Georgian Sash Windows: The Crown Jewel of London’s £138 Million Aberconway House
A residence near Hyde Park has recently become London’s most expensive home sold this year, fetching £138 million, making it the second-highest price ever for a home in the city. The purchaser is Adar Poonawalla, known as the “prince of vaccines” and CEO of Serum Institute of India, the world’s largest vaccine producer.
The house, Aberconway House in Mayfair, is a grade II-listed building boasting 23,000 sq ft of living space. It was acquired from Dominika Kulczyk, daughter of the late Jan Kulczyk, previously Poland’s wealthiest individual. Kulczyk had purchased the property for £57 million three years earlier.
Aberconway House, originally designed for industrialist Henry McLaren (later Lord Aberconway), is attributed to architect John Murray Easton, also known for designing the Royal Horticultural Hall in Westminster. The house features a neo-Georgian exterior, tall Georgian timber sash windows, and a steep pantiled roof. Inside, its 23,000 sq ft space includes vast rooms and polished interiors, with some design work by Edwardian architect Harold Peto.
A Short History of Georgian Sash Windows
Georgian sash windows are a distinct and iconic feature of British architecture, particularly prevalent during the Georgian era (1714-1830). Here are some key aspects:
1. Design: Georgian sash windows are typically made up of two framed window sashes that slide vertically. Early Georgian windows often had a “six over six” design, meaning six small panes of glass in each sash, held together by glazing bars. As the era progressed and glass technology improved, the number of panes decreased, leading to larger glass areas.
2. Material: The frames and sashes were traditionally made from wood, which was the predominant building material of the time. The glass was hand-blown, which gave it a slightly wavy appearance.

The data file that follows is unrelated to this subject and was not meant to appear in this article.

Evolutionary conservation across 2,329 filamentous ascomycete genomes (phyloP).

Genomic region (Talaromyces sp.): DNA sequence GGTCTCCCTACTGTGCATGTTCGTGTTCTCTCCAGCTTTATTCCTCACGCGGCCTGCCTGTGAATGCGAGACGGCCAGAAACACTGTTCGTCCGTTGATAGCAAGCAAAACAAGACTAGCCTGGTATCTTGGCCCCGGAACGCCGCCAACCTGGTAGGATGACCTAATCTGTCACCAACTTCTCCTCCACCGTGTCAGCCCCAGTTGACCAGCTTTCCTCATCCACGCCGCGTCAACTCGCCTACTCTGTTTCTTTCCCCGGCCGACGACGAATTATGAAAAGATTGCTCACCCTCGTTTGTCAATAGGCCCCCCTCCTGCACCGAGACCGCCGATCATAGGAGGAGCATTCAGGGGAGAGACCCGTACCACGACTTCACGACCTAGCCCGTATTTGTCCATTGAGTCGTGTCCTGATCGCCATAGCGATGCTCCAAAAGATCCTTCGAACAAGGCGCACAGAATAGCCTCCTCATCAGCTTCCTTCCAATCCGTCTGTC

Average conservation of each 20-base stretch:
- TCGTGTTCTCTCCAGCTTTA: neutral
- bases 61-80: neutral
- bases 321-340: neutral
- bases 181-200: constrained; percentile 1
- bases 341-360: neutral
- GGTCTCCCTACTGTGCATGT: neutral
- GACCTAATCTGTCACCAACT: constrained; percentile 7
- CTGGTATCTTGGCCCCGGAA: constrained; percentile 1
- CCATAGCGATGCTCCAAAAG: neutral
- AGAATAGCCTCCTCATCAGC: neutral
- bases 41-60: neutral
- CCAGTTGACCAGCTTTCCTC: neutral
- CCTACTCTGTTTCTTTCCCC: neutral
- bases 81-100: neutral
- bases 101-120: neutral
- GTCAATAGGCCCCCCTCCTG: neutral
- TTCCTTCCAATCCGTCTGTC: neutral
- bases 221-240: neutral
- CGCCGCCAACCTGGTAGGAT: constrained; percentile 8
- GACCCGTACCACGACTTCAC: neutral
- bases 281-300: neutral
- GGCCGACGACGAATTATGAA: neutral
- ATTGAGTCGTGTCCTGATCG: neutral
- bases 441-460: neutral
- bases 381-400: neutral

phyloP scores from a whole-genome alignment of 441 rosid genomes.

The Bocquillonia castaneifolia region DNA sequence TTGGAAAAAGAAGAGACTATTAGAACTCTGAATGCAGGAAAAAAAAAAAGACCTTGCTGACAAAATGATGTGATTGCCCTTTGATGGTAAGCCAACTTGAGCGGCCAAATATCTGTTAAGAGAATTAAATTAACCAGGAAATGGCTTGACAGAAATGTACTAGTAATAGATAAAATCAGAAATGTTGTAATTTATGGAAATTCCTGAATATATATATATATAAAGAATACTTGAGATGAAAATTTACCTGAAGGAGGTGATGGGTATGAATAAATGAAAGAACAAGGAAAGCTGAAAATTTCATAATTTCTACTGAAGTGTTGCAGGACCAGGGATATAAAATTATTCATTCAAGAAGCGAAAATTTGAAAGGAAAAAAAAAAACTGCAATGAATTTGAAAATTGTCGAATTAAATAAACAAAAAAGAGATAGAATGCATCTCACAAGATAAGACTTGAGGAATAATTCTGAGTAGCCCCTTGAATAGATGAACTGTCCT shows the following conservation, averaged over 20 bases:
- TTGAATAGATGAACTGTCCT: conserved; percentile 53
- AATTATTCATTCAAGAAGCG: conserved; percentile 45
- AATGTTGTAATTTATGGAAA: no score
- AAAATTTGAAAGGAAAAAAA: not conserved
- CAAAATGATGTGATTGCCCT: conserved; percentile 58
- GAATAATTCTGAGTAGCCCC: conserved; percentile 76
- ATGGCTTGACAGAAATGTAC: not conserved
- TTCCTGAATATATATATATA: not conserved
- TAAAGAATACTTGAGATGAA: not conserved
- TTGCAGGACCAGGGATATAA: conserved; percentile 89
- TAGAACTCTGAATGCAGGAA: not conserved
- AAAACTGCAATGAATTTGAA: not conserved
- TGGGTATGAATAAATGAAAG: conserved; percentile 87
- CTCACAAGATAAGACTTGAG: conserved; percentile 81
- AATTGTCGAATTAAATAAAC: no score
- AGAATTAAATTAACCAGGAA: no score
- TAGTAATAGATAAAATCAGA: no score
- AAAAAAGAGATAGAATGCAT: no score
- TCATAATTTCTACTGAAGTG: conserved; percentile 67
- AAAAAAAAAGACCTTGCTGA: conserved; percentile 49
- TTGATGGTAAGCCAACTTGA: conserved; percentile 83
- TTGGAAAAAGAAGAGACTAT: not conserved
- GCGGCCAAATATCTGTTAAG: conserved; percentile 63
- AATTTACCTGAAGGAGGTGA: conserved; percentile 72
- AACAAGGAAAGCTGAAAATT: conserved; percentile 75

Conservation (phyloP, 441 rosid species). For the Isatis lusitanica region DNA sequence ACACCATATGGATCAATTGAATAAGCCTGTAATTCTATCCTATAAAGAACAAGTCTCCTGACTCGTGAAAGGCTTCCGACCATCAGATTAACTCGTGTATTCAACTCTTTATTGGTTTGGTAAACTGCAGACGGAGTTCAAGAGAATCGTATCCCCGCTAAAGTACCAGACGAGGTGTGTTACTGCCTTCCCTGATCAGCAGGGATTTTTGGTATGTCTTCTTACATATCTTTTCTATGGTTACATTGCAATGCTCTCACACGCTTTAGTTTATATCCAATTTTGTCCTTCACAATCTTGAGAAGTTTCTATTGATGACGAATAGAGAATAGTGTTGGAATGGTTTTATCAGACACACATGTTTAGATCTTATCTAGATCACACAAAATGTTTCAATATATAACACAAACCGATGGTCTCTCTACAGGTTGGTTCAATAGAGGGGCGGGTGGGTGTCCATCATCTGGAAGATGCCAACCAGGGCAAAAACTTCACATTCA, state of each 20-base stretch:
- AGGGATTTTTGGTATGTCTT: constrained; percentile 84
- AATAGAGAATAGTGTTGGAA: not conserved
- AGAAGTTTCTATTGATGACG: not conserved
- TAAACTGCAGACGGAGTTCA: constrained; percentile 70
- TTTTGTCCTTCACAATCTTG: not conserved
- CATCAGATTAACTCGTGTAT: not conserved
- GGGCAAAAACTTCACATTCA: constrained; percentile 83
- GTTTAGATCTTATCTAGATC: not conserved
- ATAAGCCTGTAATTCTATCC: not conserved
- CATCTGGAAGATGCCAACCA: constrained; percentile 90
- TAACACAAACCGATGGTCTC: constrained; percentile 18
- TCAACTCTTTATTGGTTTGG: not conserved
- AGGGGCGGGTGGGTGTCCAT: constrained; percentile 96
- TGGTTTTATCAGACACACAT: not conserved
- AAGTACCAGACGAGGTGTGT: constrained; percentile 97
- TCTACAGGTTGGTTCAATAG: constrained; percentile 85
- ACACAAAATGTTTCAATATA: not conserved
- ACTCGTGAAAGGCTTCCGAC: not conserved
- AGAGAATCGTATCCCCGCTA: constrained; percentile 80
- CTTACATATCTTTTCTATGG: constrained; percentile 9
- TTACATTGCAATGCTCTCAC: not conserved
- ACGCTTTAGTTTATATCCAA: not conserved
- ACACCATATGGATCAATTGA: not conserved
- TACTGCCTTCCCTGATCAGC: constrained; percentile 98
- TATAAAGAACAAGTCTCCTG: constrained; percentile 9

3. Functionality: The sliding mechanism of sash windows was not just aesthetic but also functional. It allowed for variable and controlled ventilation, as either the top or bottom sash (or both) could be opened.
4. Evolution: Throughout the Georgian period, the design of sash windows evolved. Early Georgian windows were flush with the exterior wall and had smaller panes. Mid-Georgian styles saw the windows set back from the façade, and by the late Georgian period, the windows often had only one or two panes per sash.
5. Symbol of Status: Large windows were a sign of wealth during the Georgian era. The Glass Tax and Window Tax, imposed in the 18th and 19th centuries, meant that only the affluent could afford homes with large or numerous windows.
6. Preservation and Restoration: Many Georgian buildings today, such as Aberconway House, are either listed or located in conservation areas, which means their original sash windows are often preserved or meticulously restored to maintain historical accuracy. This includes using traditional materials and building techniques.
7. Modern Adaptations: Modern versions of Georgian sash windows use double glazing and improved materials such as uPVC for better insulation and energy efficiency, while retaining the classic appearance.
I'm the founder of Colin's Sash Windows. I disrupted the sash windows market in the UK in 2014 by introducing fixed prices for uPVC sash windows in the UK. Before this they were generally only available at very high prices through window installers. Today our business is one of the market leaders in supply only windows, doors and roofs in the UK.